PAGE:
Diabetes may be serious, but isn’t always a disability — Business Management Daily: Free Reports on Human Resources, Employment Law, Office Management, Office Communication, Office Technology and Small Business Tax Business Management Daily
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Diabetes may be serious, but isn’t always a disability

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Employees who have diabetes and take insulin may claim to be disabled. And employers frequently make accommodations to help diabetic employees control their conditions.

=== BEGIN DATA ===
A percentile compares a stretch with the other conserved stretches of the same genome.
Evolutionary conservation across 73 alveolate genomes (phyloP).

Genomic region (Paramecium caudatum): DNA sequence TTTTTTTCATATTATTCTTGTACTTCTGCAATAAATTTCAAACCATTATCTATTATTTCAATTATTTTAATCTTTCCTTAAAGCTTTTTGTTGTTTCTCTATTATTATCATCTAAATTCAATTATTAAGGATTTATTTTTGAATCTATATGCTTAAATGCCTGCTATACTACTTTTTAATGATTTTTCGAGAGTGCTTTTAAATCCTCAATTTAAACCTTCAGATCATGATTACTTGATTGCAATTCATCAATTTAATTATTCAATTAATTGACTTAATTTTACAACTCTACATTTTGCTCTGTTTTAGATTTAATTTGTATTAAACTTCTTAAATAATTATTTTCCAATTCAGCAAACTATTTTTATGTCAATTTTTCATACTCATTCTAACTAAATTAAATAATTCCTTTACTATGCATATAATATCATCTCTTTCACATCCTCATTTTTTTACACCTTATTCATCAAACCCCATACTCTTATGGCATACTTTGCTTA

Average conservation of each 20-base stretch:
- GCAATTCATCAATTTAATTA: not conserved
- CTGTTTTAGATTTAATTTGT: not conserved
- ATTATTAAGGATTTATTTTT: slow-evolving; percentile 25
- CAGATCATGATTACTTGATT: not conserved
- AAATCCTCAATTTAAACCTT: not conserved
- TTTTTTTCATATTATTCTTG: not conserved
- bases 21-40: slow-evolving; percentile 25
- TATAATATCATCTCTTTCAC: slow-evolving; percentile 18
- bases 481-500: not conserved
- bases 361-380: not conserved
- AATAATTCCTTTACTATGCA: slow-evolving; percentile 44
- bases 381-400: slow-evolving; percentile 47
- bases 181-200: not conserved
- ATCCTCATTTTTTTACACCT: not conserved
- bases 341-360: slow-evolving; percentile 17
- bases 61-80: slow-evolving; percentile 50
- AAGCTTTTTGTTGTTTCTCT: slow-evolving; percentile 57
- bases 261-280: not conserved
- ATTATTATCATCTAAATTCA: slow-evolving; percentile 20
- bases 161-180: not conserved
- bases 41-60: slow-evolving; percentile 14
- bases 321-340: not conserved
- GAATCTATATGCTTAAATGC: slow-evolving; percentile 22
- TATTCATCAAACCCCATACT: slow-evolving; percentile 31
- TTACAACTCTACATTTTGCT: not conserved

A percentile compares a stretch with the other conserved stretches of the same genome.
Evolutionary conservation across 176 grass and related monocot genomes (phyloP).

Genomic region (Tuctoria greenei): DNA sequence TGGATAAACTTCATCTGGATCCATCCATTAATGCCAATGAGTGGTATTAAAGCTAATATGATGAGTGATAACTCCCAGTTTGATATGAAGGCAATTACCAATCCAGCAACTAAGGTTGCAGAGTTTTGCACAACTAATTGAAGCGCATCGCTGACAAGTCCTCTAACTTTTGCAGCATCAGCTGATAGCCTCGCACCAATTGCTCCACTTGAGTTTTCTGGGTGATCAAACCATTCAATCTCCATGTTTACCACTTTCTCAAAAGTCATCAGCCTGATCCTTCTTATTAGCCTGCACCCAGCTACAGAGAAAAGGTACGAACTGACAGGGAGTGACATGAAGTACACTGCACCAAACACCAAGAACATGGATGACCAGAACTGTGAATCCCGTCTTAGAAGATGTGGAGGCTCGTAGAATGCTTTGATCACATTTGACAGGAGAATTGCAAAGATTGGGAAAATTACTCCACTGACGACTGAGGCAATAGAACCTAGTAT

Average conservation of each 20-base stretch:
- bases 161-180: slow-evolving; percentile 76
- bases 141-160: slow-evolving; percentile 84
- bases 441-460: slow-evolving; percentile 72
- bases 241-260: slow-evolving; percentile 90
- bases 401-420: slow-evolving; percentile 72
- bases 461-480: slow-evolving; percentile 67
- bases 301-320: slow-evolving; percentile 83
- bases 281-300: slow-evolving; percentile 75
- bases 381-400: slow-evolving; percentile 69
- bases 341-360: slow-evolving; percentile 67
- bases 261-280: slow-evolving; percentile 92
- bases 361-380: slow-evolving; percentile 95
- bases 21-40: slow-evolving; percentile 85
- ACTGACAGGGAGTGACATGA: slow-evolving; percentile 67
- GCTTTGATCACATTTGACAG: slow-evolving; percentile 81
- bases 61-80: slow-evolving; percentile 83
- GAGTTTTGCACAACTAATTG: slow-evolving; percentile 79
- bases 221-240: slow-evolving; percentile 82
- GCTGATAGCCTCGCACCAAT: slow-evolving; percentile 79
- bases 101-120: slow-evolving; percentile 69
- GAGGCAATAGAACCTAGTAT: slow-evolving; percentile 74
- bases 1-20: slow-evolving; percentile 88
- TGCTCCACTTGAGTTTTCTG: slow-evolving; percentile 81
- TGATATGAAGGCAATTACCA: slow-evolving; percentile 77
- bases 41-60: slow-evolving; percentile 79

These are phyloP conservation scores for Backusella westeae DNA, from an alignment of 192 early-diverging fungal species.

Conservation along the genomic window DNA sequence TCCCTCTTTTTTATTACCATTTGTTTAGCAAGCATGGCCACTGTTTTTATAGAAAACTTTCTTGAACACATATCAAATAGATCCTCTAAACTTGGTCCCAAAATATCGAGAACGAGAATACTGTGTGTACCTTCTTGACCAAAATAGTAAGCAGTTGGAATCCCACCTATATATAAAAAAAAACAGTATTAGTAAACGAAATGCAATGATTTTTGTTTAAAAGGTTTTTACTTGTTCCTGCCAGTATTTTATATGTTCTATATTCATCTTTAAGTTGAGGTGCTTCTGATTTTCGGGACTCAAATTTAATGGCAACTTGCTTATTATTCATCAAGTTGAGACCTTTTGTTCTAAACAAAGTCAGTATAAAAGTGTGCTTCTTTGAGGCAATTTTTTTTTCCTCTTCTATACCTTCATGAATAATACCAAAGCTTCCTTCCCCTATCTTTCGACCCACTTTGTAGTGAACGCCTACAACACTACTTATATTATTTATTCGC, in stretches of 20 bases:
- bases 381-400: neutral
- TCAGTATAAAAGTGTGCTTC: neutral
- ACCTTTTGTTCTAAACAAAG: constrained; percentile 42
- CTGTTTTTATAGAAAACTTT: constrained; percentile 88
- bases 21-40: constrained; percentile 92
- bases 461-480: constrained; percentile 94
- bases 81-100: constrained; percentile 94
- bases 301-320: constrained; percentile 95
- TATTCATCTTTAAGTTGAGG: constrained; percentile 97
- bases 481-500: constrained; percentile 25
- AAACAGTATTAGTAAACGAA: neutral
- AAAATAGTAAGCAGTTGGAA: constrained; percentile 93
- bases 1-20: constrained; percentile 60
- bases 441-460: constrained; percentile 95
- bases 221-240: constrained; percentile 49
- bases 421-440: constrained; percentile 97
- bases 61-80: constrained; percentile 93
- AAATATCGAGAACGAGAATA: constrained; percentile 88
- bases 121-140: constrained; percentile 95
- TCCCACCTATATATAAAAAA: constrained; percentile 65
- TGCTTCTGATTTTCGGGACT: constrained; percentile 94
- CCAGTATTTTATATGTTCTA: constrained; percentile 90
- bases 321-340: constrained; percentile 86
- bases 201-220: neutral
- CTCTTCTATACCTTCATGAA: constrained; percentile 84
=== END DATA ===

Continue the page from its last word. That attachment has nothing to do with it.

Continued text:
That doesn’t mean, however, that every diabetic will be able to show he’s disabled under the ADA.

Recent case: Vincent Palmer, who worked for Albertsons grocery stores, has diabetes. He controls his blood sugar with insulin injections and can do anything other people his age can do—including engaging in sports, jogging and lifting weights.

Palmer was fired when he refused to attend a mandatory meeting. He claimed he was fired because of his disability and sued.

But the court said there was no evidence Palmer was disabled since he could easily perform a wide range of essential life functions despite insulin injections. It dismissed his case. (Palmer v. Albertsons, No. 4:09-CV-00137, ND FL, 2010)


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